NEW YORK (10/30/12)--A reverse mortgage might sound like the perfect answer if you're looking for ways to cover retirement expenses. If you're considering this option, proceed with caution (The New York Times
A reverse mortgage allows homeowners age 62 and older to borrow money against the value of their homes and not repay it until the house is no longer their primary residence, they move out, or die. It lets a homeowner convert some home equity into cash without having to sell the house or pay additional monthly bills. Reverse mortgage proceeds are not taxable, and generally will not affect your Medicare or Social Security benefits. You retain the title to your home.
Unfortunately, new cases of reverse mortgage abuse by some small mortgage brokers, including some former subprime lenders, are growing.
If you're considering a reverse mortgage, think about these warnings from the Federal Trade Commission:
Beware of sales pitches. Once sellers know you're interested in a reverse mortgage, some will try to pressure you to buy additional financial products, such as long-term care insurance or annuities. If you're interested in these products, take the time to comparison shop. You'll have to maintain adequate homeowners insurance, but you don't have to buy additional products to qualify for a reverse mortgage. Other sellers may offer home improvement services, and then suggest that a reverse mortgage would be an easy way to pay for them. If cost or features of a reverse mortgage are confusing, or if you're feeling pressure to buy, walk away from the seller or lender and take your business elsewhere.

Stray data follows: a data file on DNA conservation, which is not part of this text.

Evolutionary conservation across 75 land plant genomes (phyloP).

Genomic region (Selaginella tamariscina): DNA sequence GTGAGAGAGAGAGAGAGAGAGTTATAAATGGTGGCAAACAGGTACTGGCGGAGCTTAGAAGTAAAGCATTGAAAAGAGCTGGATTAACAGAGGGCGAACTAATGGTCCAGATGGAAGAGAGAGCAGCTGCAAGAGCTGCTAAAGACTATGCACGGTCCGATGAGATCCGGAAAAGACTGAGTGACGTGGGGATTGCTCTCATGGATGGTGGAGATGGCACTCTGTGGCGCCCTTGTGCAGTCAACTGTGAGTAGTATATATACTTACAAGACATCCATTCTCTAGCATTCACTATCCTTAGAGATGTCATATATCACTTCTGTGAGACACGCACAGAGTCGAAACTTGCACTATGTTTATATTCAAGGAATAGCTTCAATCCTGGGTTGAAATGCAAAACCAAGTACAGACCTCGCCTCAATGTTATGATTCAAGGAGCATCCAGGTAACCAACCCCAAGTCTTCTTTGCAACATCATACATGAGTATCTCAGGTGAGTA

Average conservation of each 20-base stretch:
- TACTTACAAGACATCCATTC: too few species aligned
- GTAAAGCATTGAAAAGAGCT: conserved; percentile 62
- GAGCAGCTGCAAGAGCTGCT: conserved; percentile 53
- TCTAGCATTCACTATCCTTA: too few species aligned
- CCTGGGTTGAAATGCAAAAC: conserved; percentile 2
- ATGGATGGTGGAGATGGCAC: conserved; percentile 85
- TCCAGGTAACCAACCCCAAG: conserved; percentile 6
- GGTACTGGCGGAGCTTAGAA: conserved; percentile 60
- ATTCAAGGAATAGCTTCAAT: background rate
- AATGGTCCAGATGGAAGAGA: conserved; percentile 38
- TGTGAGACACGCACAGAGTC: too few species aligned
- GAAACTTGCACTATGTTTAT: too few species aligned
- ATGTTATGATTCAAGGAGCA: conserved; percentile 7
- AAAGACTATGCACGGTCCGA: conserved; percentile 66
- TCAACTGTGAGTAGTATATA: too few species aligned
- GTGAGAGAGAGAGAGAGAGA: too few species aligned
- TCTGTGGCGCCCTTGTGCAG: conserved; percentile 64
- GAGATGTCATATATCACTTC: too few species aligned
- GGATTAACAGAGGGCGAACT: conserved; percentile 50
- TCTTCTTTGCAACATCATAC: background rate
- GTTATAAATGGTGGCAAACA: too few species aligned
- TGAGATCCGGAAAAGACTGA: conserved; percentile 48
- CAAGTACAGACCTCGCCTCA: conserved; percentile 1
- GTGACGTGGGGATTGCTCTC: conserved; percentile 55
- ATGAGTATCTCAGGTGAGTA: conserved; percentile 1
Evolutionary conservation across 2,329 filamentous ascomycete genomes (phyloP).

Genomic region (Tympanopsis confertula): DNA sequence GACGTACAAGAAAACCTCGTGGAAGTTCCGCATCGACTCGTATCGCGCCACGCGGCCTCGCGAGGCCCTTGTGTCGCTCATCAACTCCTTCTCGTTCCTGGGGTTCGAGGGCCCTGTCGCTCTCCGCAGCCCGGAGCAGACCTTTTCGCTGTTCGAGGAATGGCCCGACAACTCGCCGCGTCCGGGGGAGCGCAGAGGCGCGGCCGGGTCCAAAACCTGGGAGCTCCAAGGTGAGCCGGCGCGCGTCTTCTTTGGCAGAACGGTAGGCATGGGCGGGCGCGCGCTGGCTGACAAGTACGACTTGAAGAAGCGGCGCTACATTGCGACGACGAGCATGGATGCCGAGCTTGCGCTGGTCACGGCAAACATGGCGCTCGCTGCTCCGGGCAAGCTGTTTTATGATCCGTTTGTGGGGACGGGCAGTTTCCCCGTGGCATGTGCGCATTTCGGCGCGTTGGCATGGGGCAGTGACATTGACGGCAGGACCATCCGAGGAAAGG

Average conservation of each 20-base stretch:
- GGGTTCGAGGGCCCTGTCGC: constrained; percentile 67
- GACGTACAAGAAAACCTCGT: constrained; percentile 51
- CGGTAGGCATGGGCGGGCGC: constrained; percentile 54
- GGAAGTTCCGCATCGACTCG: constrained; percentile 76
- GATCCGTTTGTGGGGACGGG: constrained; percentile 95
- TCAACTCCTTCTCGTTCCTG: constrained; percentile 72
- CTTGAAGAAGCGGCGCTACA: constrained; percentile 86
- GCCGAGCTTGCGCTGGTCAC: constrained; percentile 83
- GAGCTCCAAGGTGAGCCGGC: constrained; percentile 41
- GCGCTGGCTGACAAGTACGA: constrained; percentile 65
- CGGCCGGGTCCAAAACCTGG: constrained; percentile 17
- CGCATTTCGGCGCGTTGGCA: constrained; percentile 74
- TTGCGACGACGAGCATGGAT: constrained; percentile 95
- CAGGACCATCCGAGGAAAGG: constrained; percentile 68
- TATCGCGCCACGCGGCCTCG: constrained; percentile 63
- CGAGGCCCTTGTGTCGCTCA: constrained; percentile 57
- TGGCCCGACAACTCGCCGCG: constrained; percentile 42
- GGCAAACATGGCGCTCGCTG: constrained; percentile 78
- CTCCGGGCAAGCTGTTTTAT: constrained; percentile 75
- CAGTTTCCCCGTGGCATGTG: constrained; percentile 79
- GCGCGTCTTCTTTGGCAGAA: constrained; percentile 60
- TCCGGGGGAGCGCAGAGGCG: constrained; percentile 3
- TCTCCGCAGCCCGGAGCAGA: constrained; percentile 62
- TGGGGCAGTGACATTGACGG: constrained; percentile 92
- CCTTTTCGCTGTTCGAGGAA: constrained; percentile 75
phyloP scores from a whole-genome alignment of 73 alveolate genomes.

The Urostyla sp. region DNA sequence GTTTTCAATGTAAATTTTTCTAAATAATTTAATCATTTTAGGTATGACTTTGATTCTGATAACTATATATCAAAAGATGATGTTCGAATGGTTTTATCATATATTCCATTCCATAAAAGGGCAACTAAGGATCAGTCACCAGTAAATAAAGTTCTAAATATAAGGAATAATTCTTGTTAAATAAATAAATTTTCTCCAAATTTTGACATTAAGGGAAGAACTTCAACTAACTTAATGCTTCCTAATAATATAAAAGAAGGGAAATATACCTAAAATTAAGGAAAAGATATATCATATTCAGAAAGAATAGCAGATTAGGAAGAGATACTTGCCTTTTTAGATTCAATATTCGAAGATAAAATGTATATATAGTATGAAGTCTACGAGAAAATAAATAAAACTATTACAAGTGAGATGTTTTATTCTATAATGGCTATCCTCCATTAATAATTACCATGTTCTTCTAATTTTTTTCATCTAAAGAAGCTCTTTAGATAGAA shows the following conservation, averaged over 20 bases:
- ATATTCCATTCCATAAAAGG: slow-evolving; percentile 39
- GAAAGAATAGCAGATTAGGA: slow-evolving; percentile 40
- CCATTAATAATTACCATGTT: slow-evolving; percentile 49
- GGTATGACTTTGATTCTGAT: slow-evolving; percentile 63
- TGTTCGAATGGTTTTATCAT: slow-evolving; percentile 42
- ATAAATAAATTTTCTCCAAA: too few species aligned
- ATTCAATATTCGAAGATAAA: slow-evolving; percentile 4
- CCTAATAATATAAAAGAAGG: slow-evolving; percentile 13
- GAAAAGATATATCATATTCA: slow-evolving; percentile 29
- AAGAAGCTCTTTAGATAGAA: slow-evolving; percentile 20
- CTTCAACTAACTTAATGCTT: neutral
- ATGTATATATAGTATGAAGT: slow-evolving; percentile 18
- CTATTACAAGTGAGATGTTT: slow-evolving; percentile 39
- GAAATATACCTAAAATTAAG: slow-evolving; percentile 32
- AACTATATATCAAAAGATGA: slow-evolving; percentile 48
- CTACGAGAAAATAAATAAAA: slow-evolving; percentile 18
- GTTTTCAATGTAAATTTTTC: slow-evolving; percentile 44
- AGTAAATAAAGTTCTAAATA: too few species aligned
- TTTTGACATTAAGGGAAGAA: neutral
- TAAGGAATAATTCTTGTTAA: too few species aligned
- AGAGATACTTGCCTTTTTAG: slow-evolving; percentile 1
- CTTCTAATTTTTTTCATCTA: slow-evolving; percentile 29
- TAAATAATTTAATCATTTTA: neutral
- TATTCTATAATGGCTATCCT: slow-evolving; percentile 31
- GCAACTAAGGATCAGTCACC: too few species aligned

Know the features. Because you retain the title, you're responsible for property taxes, insurance, utilities and maintenance. If you don't take care of them, the mortgage can become due and payable. Reverse mortgages can use up all or some of the equity in your home and leave few assets for you or your heirs.
Know tax consequences. Reverse-mortgage interest is not deductible until you pay the loan off in part or in full.
Remember the right of rescission. You generally have three calendar days to change your mind and cancel the loan. This process should be explained at the loan closing. Get details from your lender.
Use a lender you can trust. If you aren't comfortable with a prospective lender, walk away. A good place to start is with your credit union. The professionals there will be straightforward about reverse-mortgage details. If your credit union doesn't offer them, the staff can refer you to another credit union or other reputable lender.
For related information, read "More Seniors Carry Mortgage Burden" in the Home & Family Finance Resource Center